Here’s a new short story which will form part of a forthcoming collection called Pictures From Life’s Other Side.
I’m spending a lot of time in the cemetery. You know the one, up on Santa Monica Boulevard. Hollywood Forever, that’s what they call it. It’s a beautiful place. You wouldn’t think that if you walked down the Boulevard, which frankly is a shithole: a four-lane piece of beaten-up asphalt with used car lots and overhead electricity cables. A couple of blocks down from the entrance to the cemetery, there’s a Chinese food supermarket and on the other side of the road, empty-looking sand-coloured office buildings with no windows.
That’s the thing with Americans, isn’t it? They’re not sentimental, not like us Brits, drooling over some piece of the past we’ve misremembered. Just because there’s a fucking gorgeous cemetery with Rudolph Valentino and Mickey Rooney and Judy Garland buried here, it doesn’t mean they have to make the street outside look nice. They don’t care. You want to go see the cemetery? Take a cab.
But once you’re through the gates, it’s different. The sprinklers keep the lush trimmed green lawns in emerald health and there’s a silence here which calms me down. If you stand on one of the roadways inside the cemetery and look back out through the other gates, you can see the Hollywood sign up there in the hills, the wonky white lettering gazing down on the dead.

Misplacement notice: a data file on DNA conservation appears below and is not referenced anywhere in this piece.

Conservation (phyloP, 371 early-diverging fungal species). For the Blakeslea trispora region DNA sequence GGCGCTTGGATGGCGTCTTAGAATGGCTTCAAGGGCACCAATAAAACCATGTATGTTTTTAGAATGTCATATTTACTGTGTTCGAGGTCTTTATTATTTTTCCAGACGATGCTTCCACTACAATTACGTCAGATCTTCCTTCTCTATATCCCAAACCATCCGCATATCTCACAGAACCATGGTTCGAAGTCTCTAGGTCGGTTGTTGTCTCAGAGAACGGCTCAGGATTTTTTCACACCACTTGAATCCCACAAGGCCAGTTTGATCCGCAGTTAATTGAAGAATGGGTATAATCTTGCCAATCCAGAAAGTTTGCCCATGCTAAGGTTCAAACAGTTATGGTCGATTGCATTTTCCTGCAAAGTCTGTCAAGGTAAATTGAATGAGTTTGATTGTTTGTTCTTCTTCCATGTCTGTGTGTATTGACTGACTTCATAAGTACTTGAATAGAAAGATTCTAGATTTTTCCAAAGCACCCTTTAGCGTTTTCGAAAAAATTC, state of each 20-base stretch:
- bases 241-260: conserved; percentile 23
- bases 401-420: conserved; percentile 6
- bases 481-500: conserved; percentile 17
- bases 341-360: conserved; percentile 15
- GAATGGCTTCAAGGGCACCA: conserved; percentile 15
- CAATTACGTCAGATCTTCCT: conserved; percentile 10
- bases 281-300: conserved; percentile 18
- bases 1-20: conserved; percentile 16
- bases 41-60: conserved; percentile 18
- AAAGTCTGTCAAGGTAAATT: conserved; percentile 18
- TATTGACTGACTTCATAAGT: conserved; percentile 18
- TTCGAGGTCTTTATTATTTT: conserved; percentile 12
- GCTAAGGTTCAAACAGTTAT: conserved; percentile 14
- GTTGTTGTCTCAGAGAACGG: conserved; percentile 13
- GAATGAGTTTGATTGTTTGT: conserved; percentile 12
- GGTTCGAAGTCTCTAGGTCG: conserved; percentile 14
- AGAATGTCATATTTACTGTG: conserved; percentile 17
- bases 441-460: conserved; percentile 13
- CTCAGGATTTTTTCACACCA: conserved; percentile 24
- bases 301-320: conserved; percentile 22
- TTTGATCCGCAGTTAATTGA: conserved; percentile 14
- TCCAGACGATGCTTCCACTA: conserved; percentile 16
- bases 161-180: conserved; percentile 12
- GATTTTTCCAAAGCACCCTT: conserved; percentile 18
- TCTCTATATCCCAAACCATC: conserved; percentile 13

I’ve been coming here for a few weeks now. I take a cab from Downtown and I sit in the traffic on the overhead freeway thinking about what to do about them. I never know what I’m going to do about them, so I end up here walking around the gravestones.
If I don’t work out what to do about them…Anyway, that’s why I started coming up here, to the cemetery. It’s the closest I’m going to get to an estate agent’s now. I was going to buy a nice plot, except I can’t afford a plot, so it had to be one of those weird little crypts in the mausoleum, the ones with the glass front and the stuff inside. They’re pretty cheap. They can burn me, put me in a nice urn.
OK, let’s walk down this path. Neat gravel and the edges of the grass on either side have been cut very nicely. Who’s that? Leonard B Ravelstein. 1922-2001. Good long life, Leonard. Doesn’t say much on the stone about him. Had a loving wife and was a great father and grandfather. What did he do? Something to do with the movies, lots of them were. Maybe not though. Maybe Leonard was in insurance. Maybe he escaped the Nazis and came over here before the war and walked up and down the streets in old Los Angeles knocking on doors and selling insurance policies. Good for you, Leonard. I bet you didn’t owe anyone a dime when you died.
Marjorie Blatsky. Hello Marjorie. Phyllis Stoops. Bernard de la Reine. What kind of name is that, Bernie? Do you try and lord it over your neighbours here, with your de la Reine thing? I don’t think Phyllis is impressed. George Nash. George was in the movies, look: ‘And cut!’ Very funny, George. You must have been a wag on the set. Were you as funny when you got home? I hope so.
I haven’t been funny for quite some time. Or maybe I have. Americans use that word differently. Back in London, if you were funny, it meant you cracked jokes outside the pub before you got the late train back home to some Godforsaken semi-detached house in Surrey. In LA, funny is different: funny is like being a wiseguy. Funny means not on the level. I was never funny in London, but I’m funny now.